Saturday, May 09, 2009

Mercury Removal in Coal-Fired Power Plants

Activated carbon injection is currently recognized as the Best Available Control Technology (BACT) by the EPA for mercury removal from flue gas in coal-fired power plants. While the capital costs of carbon injection are relatively low, the operating costs associated with activated carbon remain relatively high.

One recent discovery was that halogenated sorbents can significantly reduce the cost of carbon treatment in flue gas streams. Elemental mercury is more difficult to capture on activated carbon than oxidized forms of mercury.

While the use of halogenated sorbents has been a significant breakthrough, there are still significant opportunities ahead to reduce the cost of carbon treatment in this application. These opportunities include technologies to recycle the carbon and further reduce the amount of carbon used, improving sorbent performance in high sulfur dioxide (SO2) applications and developing cement-friendly sorbents that minimize the effect of the carbon being present in the fly ash. (More)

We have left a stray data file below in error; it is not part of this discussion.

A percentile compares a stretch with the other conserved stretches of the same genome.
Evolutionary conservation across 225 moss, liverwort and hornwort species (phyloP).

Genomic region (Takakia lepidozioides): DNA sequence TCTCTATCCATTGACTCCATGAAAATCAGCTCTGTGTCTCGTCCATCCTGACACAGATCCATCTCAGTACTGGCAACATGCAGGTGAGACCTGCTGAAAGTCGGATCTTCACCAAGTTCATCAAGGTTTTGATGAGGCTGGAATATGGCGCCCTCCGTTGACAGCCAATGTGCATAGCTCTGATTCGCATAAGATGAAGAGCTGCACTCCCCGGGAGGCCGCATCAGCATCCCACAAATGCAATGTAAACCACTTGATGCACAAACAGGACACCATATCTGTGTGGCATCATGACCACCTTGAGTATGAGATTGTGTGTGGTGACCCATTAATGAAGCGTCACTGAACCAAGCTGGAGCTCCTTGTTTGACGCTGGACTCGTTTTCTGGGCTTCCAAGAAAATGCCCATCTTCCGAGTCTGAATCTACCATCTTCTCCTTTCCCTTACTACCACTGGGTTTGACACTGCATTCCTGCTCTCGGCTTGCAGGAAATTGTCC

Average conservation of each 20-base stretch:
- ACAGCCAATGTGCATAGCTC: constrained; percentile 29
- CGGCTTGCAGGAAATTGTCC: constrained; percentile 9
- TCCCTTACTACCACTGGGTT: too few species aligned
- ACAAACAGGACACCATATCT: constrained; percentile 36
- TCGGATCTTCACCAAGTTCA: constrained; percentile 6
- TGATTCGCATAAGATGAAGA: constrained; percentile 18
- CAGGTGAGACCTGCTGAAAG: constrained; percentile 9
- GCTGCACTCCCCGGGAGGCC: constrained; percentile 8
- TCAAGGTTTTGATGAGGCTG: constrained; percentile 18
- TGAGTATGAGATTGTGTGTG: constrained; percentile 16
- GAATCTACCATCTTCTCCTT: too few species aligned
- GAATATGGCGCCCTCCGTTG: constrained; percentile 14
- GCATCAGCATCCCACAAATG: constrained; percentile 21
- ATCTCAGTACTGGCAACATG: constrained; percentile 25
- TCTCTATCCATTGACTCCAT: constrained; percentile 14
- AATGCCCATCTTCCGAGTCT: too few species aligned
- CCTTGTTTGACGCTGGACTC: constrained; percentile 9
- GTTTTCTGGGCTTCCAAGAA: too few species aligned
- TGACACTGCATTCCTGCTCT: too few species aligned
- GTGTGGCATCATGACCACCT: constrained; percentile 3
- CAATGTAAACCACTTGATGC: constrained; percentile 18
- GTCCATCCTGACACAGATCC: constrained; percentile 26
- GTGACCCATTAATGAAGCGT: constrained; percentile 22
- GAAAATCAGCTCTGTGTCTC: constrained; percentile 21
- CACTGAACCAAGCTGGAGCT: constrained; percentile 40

(Pollution Engineering, January 2007, Calgon Carbon Corporation)

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